Thrombin plays an essential role in the maintenance of haemostatic balance through several biochemical reactions. Its functions as well as the regulation of its activities seem to be decisive in controlling thrombus formation. The present paper endeavours to give a brief summary of the control of thrombin activity and the regulation of biological actions of thrombin. As to the control of the amount of the active enzyme, three possible ways are discussed, i.e. prothrombin synthesis, activation of prothrombin, and inactivation of thrombin by plasma proteinase inhibitors (antithrombin III, α-2-macroglobulin, α-1-proteinase inhibitor). Regarding the regulation of the various actions of thrombin, the most important biological targets of this enzyme are summarized, namely interaction with fibrinogen, activation of Factor XIII, Factor IX, Factor VIII, Factor V and prothrombin, and the binding to platelets, fibroblasts and endothelial cells. The limits of our present knowledge about the determination of the possible reaction routes catalyzed by thrombin are also considered. Finally, a tentative hypothesis is put forward to explain how the endogenous modulators such as heparin determine the biological functions of thrombin.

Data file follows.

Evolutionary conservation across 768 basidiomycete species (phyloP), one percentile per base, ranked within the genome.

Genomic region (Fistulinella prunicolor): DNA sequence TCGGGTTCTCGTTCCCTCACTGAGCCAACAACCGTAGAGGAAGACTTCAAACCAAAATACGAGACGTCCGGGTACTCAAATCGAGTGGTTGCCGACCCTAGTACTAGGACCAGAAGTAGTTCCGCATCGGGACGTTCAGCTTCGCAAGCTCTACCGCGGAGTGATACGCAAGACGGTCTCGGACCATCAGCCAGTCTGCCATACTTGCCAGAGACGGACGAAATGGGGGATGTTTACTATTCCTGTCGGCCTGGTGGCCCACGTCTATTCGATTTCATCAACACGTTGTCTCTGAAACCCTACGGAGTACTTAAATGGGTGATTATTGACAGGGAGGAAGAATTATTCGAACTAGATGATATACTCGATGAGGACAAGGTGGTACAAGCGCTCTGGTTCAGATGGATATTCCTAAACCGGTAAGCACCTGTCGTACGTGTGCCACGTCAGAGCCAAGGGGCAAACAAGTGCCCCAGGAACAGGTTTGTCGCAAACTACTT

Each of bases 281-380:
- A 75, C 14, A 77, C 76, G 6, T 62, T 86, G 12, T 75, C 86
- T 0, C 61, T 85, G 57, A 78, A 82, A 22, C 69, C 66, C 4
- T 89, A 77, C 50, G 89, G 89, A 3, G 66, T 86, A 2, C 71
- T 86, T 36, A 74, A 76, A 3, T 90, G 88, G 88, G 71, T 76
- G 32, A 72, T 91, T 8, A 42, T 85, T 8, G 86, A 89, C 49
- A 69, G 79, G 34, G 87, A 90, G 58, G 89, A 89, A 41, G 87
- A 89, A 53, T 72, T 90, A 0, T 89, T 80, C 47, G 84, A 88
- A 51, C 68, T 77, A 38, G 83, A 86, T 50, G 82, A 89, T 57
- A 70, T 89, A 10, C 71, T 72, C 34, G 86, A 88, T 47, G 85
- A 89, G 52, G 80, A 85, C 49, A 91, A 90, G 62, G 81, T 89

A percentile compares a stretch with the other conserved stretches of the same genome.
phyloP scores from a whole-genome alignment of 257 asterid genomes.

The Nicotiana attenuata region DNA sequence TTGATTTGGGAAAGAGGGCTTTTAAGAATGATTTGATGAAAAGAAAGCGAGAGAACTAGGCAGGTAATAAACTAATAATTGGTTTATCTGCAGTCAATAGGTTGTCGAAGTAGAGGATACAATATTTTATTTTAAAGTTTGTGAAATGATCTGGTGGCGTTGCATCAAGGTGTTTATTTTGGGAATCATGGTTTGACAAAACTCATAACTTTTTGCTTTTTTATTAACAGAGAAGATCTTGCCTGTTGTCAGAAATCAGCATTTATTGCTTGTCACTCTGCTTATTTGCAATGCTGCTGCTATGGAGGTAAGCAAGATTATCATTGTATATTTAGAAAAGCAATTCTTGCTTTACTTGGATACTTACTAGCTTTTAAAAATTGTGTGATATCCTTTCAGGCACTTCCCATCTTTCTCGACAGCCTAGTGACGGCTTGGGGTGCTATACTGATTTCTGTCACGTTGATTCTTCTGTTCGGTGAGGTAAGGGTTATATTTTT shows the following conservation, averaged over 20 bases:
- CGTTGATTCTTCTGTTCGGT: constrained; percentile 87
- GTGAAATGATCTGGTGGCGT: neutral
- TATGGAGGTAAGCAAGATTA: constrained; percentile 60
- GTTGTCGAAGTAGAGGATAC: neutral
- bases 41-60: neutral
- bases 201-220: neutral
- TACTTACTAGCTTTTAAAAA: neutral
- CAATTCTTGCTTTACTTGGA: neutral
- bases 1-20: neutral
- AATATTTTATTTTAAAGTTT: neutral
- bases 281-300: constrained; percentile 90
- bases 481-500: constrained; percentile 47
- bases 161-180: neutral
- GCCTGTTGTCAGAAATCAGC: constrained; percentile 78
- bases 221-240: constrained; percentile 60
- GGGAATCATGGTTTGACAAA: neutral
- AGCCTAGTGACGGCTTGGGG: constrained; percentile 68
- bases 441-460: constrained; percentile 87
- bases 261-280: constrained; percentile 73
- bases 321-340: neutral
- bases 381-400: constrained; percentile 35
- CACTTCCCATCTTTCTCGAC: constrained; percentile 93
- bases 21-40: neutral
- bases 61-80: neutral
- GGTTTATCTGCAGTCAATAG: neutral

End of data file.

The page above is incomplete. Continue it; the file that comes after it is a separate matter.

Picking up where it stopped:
|Number of pages||21|
|Publication status||Published - Dec 1 1981|
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